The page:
Broadcasting fees must be paid for all households – however, a special regulation applies to secondary dwellings. How to apply.
Hamburg – The broadcasting fee is a tiresome topic for many. A large proportion of Germans (35 percent) would prefer not to pay the unpopular fees at all. This was the result of a survey conducted by the Insa Institute for the Bild newspaper. Currently, the monthly broadcasting fee is 18.36 euros. According to the survey, many find the broadcasting fee (formerly GEZ) too high. According to the survey, 13 percent would pay up to 4.99 euros a month, while 16 percent would still agree with 9.99 euros.
Secret plans have recently been leaked that the GEZ would like to drastically increase the broadcasting fee. Many ask themselves whether it is possible to avoid the broadcasting fee by taking legal action. However, for some, only a third of the fees are due. In addition, not all pensioners have to pay broadcasting fees.
In principle, there are broadcasting fees for all households, but as the consumer advice center Hamburg writes, there is good news for owners of second homes. Consequently, an exemption from the broadcasting fee for the secondary residence is possible – provided that specific requirements are met.
Deregistration of the broadcasting fee: Exemption from the obligation to pay the broadcasting fee for secondary residence possible
Strictly speaking, a second home is also considered a household, but as the consumer portal CHIP reports, a special regulation has been in place for some time. According to a ruling by the Federal Constitutional Court, the levying of fees for a second home is not compatible with the Basic Law. Accordingly, you can now save twice the fee. However, the consumer would have to take action himself.
An exemption from the broadcasting fee is possible under certain circumstances. (Symbolic image) © IMAGO
According to the Hamburg Consumer Advice Centre, owners of a secondary residence (married couples and registered partners) who have not registered their main residence with the contribution service can be exempted from the broadcasting fee. Proof of marriage or registered civil partnership must be provided. It is irrelevant which of the two has registered the apartment in their own name.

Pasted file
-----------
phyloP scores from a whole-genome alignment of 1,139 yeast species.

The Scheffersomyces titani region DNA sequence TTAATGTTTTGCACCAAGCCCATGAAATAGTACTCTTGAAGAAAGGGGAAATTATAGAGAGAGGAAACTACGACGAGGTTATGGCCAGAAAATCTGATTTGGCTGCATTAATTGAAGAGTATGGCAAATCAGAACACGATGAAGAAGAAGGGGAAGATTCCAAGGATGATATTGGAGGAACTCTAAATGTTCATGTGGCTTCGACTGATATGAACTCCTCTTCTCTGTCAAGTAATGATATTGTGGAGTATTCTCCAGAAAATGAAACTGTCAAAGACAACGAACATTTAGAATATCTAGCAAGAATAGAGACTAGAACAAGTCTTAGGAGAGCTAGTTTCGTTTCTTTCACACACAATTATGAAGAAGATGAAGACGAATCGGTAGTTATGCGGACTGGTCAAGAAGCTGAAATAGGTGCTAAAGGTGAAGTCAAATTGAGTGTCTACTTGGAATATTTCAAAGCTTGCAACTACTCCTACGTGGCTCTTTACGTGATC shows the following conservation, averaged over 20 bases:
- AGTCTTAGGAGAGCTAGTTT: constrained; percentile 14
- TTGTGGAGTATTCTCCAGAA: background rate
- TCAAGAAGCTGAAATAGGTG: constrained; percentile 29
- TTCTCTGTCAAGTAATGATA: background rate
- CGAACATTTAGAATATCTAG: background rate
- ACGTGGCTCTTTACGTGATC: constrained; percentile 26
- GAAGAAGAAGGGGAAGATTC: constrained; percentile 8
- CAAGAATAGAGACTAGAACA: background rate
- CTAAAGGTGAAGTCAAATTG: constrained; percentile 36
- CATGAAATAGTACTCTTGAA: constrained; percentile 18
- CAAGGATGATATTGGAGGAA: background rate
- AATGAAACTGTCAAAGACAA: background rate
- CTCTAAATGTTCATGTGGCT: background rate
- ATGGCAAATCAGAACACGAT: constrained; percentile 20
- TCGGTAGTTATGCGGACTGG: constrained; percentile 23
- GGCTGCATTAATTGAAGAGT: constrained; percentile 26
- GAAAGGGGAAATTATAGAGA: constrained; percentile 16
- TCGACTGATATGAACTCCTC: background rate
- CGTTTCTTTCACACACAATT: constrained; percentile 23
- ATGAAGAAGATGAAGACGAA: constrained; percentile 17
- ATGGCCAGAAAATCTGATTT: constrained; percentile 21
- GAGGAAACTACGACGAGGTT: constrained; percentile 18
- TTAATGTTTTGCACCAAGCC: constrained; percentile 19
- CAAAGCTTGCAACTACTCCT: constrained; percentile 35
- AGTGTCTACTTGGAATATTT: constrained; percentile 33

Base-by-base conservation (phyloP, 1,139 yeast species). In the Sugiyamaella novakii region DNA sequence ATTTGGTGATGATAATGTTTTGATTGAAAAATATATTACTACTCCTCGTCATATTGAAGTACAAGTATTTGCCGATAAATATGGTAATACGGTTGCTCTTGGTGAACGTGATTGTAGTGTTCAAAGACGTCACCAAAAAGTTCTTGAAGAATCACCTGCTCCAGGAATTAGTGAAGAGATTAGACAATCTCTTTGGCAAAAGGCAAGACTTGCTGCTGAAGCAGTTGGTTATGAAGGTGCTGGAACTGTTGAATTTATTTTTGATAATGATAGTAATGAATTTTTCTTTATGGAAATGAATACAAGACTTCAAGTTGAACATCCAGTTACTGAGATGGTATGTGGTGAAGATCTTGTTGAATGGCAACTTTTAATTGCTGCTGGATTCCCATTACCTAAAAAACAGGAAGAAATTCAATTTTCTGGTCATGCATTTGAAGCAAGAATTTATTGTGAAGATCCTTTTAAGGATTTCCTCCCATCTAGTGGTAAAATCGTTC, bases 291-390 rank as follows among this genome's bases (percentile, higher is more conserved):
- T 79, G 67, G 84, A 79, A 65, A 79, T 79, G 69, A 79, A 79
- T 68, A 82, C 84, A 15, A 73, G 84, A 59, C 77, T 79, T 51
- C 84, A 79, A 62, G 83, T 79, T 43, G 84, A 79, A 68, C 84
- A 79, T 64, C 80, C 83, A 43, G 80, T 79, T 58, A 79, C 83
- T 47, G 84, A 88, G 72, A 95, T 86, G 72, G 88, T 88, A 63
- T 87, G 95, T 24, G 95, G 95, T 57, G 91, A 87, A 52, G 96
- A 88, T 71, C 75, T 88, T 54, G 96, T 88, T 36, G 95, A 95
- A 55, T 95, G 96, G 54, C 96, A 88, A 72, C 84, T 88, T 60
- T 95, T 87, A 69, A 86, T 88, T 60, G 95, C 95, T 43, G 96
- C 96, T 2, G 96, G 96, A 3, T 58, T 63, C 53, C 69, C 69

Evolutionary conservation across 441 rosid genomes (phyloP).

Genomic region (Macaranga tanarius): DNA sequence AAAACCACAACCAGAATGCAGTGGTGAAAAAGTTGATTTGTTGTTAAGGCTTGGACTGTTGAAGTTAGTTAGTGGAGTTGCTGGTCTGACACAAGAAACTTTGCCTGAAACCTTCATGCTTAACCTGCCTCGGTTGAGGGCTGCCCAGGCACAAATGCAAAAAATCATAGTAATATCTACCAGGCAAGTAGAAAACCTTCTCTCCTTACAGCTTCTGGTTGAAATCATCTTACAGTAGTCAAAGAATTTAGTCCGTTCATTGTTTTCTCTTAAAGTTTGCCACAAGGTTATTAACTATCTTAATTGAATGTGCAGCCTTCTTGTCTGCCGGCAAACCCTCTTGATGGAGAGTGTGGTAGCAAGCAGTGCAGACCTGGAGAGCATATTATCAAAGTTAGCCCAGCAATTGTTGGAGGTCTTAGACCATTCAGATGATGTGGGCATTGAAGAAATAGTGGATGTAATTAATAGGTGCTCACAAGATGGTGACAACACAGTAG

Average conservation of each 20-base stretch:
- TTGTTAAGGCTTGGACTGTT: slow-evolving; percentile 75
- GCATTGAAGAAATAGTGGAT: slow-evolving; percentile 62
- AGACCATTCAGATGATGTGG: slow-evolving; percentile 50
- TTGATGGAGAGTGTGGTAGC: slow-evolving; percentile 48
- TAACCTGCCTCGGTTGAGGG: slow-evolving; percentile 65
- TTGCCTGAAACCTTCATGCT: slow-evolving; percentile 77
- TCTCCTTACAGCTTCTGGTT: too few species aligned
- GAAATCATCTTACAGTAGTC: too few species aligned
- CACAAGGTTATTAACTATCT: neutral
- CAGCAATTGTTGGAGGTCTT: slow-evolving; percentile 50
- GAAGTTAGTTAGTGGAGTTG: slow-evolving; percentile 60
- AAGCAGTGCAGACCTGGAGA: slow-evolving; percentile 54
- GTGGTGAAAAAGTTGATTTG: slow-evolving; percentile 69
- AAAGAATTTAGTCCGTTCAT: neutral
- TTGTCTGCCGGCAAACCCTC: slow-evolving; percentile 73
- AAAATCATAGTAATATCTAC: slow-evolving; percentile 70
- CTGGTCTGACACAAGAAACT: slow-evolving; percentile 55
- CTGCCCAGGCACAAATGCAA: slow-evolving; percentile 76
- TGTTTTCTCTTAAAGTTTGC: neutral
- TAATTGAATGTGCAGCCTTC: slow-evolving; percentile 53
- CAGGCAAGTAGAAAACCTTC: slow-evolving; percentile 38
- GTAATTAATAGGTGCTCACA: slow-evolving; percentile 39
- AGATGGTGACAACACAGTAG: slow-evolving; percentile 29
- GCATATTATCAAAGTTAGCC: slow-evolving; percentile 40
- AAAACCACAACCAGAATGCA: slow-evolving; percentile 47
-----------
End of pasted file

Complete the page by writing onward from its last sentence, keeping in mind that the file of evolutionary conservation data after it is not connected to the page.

Deregistration of the broadcasting fee: How you can exempt your second home from it
The exemption from the broadcasting fee for a second home – this includes holiday apartments, gazebos and dachas – can be a complicated matter for many. The following things need to be considered:
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- Persons who can prove that they already pay the broadcasting fee for their main residence are to be exempted from the obligation to pay the fee for their secondary residences upon application.
- The exemption from the obligation to pay the broadcasting fee for secondary dwellings is made in writing to the contribution service of ARD, ZDF and Deutschlandradio. An application form is available on rundfunkbeitrag.de. The application can be submitted online.
- In order to be able to apply for exemption from the broadcasting fee, the applicant must be registered with the Residents' Registration Office with both apartments. The official proof must show that the main and secondary residence are registered in the name of the applicant as well as the respective move-in date in the apartments.
- The main and secondary residences are registered with the Contribution Service on the applicant. The exemption applies only to the applicant himself. Other adult roommates in this secondary apartment are obliged to report to the contribution service so that their obligation to pay contributions can be checked.
- In principle, the exemption begins from the month in which the application is submitted or up to three months before this date, provided that the exemption requirements have occurred during this period. If the application is submitted later, the exemption does not take place from the month of collection, but only from the month of application.
- Sources: rundfunkbeitrag.de, CHIP
As the consumer portal writes, the new law has been in place since November 1, 2019, which entitles both spouses to pay the broadcasting fee only for their main residence. Previously, the contribution service had required that the spouse had to register separately if he also used the second home.
If their application for exemption was not approved in the past, i.e. before November 2019, it could have been because of this. The Hamburg Consumer Advice Centre therefore recommends that those affected whose application for exemption failed before the new regulation came into force submit a new application. (Vivian Werg)